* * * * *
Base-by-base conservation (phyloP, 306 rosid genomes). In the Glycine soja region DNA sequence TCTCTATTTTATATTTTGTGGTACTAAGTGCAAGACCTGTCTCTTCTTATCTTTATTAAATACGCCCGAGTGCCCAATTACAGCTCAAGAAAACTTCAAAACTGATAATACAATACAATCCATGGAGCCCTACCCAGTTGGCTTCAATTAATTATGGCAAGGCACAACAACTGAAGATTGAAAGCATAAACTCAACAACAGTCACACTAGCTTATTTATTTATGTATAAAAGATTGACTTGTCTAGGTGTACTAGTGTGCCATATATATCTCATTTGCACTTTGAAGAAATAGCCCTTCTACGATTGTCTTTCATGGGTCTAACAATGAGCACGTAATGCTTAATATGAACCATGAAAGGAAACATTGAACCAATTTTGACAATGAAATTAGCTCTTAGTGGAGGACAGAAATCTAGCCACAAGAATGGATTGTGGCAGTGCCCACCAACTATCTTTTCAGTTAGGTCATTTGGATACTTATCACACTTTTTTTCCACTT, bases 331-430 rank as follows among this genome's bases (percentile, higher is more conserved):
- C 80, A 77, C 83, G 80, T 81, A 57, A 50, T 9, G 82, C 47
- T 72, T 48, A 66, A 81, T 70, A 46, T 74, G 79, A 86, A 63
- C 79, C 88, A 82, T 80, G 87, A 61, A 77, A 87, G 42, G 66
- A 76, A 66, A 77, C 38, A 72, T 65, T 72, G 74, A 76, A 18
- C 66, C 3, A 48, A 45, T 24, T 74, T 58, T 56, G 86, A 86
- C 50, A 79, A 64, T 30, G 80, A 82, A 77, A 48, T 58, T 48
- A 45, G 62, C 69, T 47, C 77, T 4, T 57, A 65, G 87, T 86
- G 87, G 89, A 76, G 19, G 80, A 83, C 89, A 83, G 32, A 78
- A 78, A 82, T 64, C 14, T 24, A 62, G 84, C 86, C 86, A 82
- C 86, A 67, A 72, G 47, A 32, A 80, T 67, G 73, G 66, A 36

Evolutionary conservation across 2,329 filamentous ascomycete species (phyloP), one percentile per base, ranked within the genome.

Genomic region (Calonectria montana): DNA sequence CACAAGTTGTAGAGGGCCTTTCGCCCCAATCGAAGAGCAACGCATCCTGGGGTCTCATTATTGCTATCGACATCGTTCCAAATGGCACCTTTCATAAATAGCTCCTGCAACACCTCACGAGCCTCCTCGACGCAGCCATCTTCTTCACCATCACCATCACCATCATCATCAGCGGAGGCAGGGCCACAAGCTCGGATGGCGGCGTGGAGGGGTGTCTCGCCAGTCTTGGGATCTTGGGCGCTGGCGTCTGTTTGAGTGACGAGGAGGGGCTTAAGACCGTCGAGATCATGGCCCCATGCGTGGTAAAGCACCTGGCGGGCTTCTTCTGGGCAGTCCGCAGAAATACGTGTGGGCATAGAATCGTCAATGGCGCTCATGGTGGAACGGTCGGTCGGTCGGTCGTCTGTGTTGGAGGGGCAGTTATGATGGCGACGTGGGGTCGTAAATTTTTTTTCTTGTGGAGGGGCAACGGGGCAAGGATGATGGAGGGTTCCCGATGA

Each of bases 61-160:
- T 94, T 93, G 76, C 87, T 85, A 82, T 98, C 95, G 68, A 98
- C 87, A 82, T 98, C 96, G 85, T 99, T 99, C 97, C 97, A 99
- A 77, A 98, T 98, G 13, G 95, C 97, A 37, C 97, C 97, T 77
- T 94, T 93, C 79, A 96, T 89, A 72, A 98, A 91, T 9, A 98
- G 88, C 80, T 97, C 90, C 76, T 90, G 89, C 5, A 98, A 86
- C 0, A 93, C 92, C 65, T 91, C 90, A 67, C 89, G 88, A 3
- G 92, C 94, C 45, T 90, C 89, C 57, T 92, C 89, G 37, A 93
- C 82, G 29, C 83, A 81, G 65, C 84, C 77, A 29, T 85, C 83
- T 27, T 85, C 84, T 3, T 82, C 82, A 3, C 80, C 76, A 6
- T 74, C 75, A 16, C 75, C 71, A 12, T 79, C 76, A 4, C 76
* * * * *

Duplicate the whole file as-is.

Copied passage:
Base-by-base conservation (phyloP, 306 rosid genomes). In the Glycine soja region DNA sequence TCTCTATTTTATATTTTGTGGTACTAAGTGCAAGACCTGTCTCTTCTTATCTTTATTAAATACGCCCGAGTGCCCAATTACAGCTCAAGAAAACTTCAAAACTGATAATACAATACAATCCATGGAGCCCTACCCAGTTGGCTTCAATTAATTATGGCAAGGCACAACAACTGAAGATTGAAAGCATAAACTCAACAACAGTCACACTAGCTTATTTATTTATGTATAAAAGATTGACTTGTCTAGGTGTACTAGTGTGCCATATATATCTCATTTGCACTTTGAAGAAATAGCCCTTCTACGATTGTCTTTCATGGGTCTAACAATGAGCACGTAATGCTTAATATGAACCATGAAAGGAAACATTGAACCAATTTTGACAATGAAATTAGCTCTTAGTGGAGGACAGAAATCTAGCCACAAGAATGGATTGTGGCAGTGCCCACCAACTATCTTTTCAGTTAGGTCATTTGGATACTTATCACACTTTTTTTCCACTT, bases 331-430 rank as follows among this genome's bases (percentile, higher is more conserved):
- C 80, A 77, C 83, G 80, T 81, A 57, A 50, T 9, G 82, C 47
- T 72, T 48, A 66, A 81, T 70, A 46, T 74, G 79, A 86, A 63
- C 79, C 88, A 82, T 80, G 87, A 61, A 77, A 87, G 42, G 66
- A 76, A 66, A 77, C 38, A 72, T 65, T 72, G 74, A 76, A 18
- C 66, C 3, A 48, A 45, T 24, T 74, T 58, T 56, G 86, A 86
- C 50, A 79, A 64, T 30, G 80, A 82, A 77, A 48, T 58, T 48
- A 45, G 62, C 69, T 47, C 77, T 4, T 57, A 65, G 87, T 86
- G 87, G 89, A 76, G 19, G 80, A 83, C 89, A 83, G 32, A 78
- A 78, A 82, T 64, C 14, T 24, A 62, G 84, C 86, C 86, A 82
- C 86, A 67, A 72, G 47, A 32, A 80, T 67, G 73, G 66, A 36

Evolutionary conservation across 2,329 filamentous ascomycete species (phyloP), one percentile per base, ranked within the genome.

Genomic region (Calonectria montana): DNA sequence CACAAGTTGTAGAGGGCCTTTCGCCCCAATCGAAGAGCAACGCATCCTGGGGTCTCATTATTGCTATCGACATCGTTCCAAATGGCACCTTTCATAAATAGCTCCTGCAACACCTCACGAGCCTCCTCGACGCAGCCATCTTCTTCACCATCACCATCACCATCATCATCAGCGGAGGCAGGGCCACAAGCTCGGATGGCGGCGTGGAGGGGTGTCTCGCCAGTCTTGGGATCTTGGGCGCTGGCGTCTGTTTGAGTGACGAGGAGGGGCTTAAGACCGTCGAGATCATGGCCCCATGCGTGGTAAAGCACCTGGCGGGCTTCTTCTGGGCAGTCCGCAGAAATACGTGTGGGCATAGAATCGTCAATGGCGCTCATGGTGGAACGGTCGGTCGGTCGGTCGTCTGTGTTGGAGGGGCAGTTATGATGGCGACGTGGGGTCGTAAATTTTTTTTCTTGTGGAGGGGCAACGGGGCAAGGATGATGGAGGGTTCCCGATGA

Each of bases 61-160:
- T 94, T 93, G 76, C 87, T 85, A 82, T 98, C 95, G 68, A 98
- C 87, A 82, T 98, C 96, G 85, T 99, T 99, C 97, C 97, A 99
- A 77, A 98, T 98, G 13, G 95, C 97, A 37, C 97, C 97, T 77
- T 94, T 93, C 79, A 96, T 89, A 72, A 98, A 91, T 9, A 98
- G 88, C 80, T 97, C 90, C 76, T 90, G 89, C 5, A 98, A 86
- C 0, A 93, C 92, C 65, T 91, C 90, A 67, C 89, G 88, A 3
- G 92, C 94, C 45, T 90, C 89, C 57, T 92, C 89, G 37, A 93
- C 82, G 29, C 83, A 81, G 65, C 84, C 77, A 29, T 85, C 83
- T 27, T 85, C 84, T 3, T 82, C 82, A 3, C 80, C 76, A 6
- T 74, C 75, A 16, C 75, C 71, A 12, T 79, C 76, A 4, C 76